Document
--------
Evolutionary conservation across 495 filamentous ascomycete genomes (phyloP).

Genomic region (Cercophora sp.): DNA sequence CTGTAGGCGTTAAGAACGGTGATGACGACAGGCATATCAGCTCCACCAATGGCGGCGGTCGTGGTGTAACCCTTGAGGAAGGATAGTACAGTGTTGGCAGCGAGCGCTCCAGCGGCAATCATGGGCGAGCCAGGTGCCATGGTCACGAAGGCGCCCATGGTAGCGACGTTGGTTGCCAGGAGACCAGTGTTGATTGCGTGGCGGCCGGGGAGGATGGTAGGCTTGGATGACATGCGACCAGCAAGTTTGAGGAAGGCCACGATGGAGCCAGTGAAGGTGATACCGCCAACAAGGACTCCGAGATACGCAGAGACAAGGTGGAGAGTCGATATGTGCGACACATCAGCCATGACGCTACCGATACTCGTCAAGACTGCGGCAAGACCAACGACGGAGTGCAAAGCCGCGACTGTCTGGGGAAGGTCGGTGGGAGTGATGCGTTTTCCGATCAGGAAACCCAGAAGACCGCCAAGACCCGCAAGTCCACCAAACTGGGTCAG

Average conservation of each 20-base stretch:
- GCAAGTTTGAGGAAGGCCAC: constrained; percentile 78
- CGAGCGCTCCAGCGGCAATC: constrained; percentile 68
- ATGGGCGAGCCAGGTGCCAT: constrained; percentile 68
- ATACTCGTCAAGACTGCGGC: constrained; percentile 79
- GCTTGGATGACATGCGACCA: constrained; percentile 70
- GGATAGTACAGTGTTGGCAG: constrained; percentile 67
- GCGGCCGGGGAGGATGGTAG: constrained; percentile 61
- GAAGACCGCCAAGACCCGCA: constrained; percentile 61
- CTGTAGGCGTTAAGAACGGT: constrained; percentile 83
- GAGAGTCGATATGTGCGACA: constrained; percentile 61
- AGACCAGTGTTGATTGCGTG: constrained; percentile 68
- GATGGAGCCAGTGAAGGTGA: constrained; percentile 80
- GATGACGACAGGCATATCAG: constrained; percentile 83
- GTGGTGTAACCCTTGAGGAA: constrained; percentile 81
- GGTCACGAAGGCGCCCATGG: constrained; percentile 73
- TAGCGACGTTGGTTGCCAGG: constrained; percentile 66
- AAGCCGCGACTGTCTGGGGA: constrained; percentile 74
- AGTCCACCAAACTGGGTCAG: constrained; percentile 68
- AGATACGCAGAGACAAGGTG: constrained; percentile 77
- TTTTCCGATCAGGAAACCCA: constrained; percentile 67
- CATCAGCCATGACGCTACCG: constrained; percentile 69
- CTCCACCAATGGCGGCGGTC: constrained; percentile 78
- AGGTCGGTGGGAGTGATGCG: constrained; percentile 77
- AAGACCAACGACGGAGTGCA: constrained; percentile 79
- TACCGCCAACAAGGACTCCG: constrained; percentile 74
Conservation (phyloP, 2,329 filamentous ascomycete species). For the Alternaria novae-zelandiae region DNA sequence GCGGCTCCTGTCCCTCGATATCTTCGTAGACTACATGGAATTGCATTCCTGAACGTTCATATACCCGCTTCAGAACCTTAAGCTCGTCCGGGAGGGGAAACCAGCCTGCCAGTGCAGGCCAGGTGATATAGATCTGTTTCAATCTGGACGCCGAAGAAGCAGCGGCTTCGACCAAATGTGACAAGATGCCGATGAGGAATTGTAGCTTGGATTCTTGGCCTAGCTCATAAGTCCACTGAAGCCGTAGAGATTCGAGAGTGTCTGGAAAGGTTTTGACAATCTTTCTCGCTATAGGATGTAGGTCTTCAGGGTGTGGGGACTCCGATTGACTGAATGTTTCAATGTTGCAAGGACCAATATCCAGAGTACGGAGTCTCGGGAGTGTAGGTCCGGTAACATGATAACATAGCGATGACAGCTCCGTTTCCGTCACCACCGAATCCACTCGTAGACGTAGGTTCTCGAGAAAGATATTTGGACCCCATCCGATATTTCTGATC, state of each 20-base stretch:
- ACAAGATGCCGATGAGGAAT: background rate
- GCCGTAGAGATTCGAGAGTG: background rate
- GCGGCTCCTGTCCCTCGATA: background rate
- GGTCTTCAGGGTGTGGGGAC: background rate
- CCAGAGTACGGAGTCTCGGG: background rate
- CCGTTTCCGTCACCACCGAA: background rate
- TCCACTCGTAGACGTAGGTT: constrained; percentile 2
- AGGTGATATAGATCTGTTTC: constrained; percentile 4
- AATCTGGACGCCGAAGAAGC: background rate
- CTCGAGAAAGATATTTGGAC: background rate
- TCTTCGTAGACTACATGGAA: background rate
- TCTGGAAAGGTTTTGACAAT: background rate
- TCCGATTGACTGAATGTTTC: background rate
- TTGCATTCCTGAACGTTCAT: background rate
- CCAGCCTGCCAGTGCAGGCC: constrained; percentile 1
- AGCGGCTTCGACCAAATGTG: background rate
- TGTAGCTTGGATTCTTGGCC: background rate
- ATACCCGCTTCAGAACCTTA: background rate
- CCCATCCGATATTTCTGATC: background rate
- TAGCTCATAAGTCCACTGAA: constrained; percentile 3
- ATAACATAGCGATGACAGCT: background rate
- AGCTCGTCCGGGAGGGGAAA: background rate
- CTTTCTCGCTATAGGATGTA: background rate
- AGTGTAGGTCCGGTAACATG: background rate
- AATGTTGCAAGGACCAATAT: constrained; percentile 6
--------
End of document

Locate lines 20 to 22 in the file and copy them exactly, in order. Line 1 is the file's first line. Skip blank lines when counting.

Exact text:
- AAGCCGCGACTGTCTGGGGA: constrained; percentile 74
- AGTCCACCAAACTGGGTCAG: constrained; percentile 68
- AGATACGCAGAGACAAGGTG: constrained; percentile 77